Renewable energy output hits 4.8 GW in 2021, again surpassing gov't goal - Korea Times
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Renewable energy output hits 4.8 GW in 2021, again surpassing gov't goal

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Floating solar panels near Hapcheon Dam in South Gyeongsang Province's Hapcheon County with a 41 megawatt capacity started operating in November 2021. Courtesy of the Ministry of Environment
Floating solar panels near Hapcheon Dam in South Gyeongsang Province's Hapcheon County with a 41 megawatt capacity started operating in November 2021. Courtesy of the Ministry of Environment

By Ko Dong-hwan

The Ministry of Trade, Industry and Energy said Jan. 5 that the country's total renewable energy output in 2021 was 4.8 gigawatts (GW), surpassing the government's goal by 0.2 GW.

Solar power contributed most of the clean power last year, with 4.4 GW generated. Wind turbines contributed 0.1 GW, while that from biomass and other renewable sources reached 0.3 GW.

The accomplishment marks the fourth consecutive year that national renewable energy output has surpassed annual goals since 2018, the year before the country launched its Renewable Energy 3020 Plan ― boosting renewable sources-based output to 20 percent of the country's overall power generation by 2030.

As of last year, the country's accumulated renewable energy output had reached almost 29 GW, out of which solar accounted for 21 GW and wind 1.7 GW. The 3020 plan targets raising the accumulated renewable energy output to 64 GW.

In the four years since the launch of the 3020 plan, the country saw 18.2 GW of clean power from newly-built renewable energy facilities. Among the figure, solar accounted for 15.6 GW, which is 2.4 times that from 2017 when accumulated solar energy had reached 6.4 GW.

The ministry said industrial renewable energy output's contribution to the country's overall power grid reached 6.5 percent as of October 2021, double that of 2017.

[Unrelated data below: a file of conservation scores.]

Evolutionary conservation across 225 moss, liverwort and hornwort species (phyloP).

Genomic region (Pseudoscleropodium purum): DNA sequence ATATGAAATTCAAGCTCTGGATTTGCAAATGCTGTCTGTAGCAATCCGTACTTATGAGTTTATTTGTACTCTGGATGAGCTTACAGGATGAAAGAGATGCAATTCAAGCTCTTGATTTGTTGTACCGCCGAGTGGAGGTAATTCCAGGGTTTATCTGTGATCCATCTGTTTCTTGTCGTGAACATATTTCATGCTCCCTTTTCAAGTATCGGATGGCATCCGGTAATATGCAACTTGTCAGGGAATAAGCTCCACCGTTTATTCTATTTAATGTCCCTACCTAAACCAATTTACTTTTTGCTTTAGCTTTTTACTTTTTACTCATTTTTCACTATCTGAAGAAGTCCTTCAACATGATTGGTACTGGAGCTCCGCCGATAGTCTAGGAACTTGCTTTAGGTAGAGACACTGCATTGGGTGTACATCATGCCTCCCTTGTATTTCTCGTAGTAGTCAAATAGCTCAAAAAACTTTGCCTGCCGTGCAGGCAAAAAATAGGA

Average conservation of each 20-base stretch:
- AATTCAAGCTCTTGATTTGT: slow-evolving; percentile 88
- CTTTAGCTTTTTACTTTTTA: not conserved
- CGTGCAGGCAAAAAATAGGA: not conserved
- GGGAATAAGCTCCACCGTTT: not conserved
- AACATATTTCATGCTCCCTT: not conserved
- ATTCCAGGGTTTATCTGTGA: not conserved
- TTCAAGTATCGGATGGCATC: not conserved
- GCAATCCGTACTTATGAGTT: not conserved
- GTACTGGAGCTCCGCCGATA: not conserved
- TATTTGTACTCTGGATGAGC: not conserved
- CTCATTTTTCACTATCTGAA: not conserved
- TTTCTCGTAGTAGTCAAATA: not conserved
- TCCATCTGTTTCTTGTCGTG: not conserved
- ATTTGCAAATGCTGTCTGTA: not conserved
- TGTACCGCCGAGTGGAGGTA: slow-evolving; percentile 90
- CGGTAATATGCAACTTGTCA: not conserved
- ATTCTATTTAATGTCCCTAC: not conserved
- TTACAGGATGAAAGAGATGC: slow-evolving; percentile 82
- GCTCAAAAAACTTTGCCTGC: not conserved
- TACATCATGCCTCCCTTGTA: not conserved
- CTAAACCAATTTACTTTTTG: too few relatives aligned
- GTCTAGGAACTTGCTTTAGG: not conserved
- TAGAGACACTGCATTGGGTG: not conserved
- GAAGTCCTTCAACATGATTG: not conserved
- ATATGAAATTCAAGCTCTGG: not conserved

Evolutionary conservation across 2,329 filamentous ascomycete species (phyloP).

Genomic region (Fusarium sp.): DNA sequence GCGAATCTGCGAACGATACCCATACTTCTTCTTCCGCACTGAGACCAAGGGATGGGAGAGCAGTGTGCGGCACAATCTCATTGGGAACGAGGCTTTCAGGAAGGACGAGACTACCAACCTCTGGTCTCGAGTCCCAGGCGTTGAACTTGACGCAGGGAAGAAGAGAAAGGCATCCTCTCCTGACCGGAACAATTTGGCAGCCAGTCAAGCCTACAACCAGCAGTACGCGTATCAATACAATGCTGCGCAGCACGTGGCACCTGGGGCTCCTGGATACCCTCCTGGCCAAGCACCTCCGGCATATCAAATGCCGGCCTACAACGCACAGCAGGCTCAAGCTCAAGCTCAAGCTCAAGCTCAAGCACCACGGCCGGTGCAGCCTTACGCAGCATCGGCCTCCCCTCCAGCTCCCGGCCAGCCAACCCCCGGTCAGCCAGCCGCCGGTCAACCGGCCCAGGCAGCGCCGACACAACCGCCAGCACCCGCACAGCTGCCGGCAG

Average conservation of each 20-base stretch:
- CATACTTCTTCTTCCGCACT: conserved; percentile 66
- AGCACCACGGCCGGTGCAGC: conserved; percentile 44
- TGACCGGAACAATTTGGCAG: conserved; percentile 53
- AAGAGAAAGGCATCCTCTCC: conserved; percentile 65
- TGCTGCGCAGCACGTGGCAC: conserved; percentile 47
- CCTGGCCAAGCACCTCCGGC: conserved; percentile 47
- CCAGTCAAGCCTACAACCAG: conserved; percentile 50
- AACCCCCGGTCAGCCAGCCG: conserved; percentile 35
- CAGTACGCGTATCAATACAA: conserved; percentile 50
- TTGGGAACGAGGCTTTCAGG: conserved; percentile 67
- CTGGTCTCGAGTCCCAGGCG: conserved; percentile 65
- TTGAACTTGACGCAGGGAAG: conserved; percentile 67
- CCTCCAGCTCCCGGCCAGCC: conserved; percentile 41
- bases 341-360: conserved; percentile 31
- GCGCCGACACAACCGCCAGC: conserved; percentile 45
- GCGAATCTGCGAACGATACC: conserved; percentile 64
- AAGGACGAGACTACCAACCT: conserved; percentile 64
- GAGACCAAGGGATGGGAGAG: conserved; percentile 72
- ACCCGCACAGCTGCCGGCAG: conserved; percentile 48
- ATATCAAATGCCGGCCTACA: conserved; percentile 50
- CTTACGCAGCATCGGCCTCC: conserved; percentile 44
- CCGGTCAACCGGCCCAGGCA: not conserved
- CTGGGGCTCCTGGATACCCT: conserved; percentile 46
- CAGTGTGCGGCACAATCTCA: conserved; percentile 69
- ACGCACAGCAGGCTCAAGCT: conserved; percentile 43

Wind turbines on top of Mount Cheongok in Pyeongchang County, Gangwon Province / Korea Times file
Wind turbines on top of Mount Cheongok in Pyeongchang County, Gangwon Province / Korea Times file

Overall renewable energy output in 2021, however, fell short of that from 2020 when it was 5.3 GW ― the highest since the introduction of the 3020 plan. The shortage, according to the ministry, was largely because last year the government enforced stronger regulations for the construction of solar panel farms in mountainous regions ― a greater distance between the farms and the closest residential villages so as not to inconvenience residents, and lowering the standard gradient for a solar panel site from 25 degrees to 15 degrees to prevent landslides caused by soil erosion from their installation. The stronger measures resulted in reducing the national solar power output at mountainous sites from 1.2 GW in 2020 to 0.8 GW last year.

Difficulties people experienced in operating wind farms also caused the year-on drop of renewable energy output in 2021. The ministry noted that getting a license was too complicated ― there are 10 government bureaus involved in the process and 29 related laws that must be observed ― and setting up facilities often caused clashes with locals, causing delays to many projects. "It takes about three to four years to acquire a wind power operation license in countries with advanced wind power generation," said a ministry official. "In Korea, it takes up to six years."

Despite the challenges, the number of new wind power farms under construction increased from four in 2020 (capacity 120 megawatts) to 13 the following year (capacity 902 megawatts). This was because the government raised wind power's renewable energy certificate value from 1.0 in 2020 to 1.2 the following year, improving its profitability to drive the energy type's broader expansion nationwide.

To further increase the national renewable energy output, the government plans to expand renewable portfolio standards ― a mandate for power generators to increase energy production from renewable sources instead of fossil and nuclear fuels ― by raising its mandatory minimum rate from 10 percent to 12.5 percent. New wind power laws this year will also lower legal barriers to installing wind turbines, while new regulations to better accommodate residents near renewable power stations with better incentives will also be soon introduced.
Ko Dong-hwan aoshima11@koreatimes.co.kr


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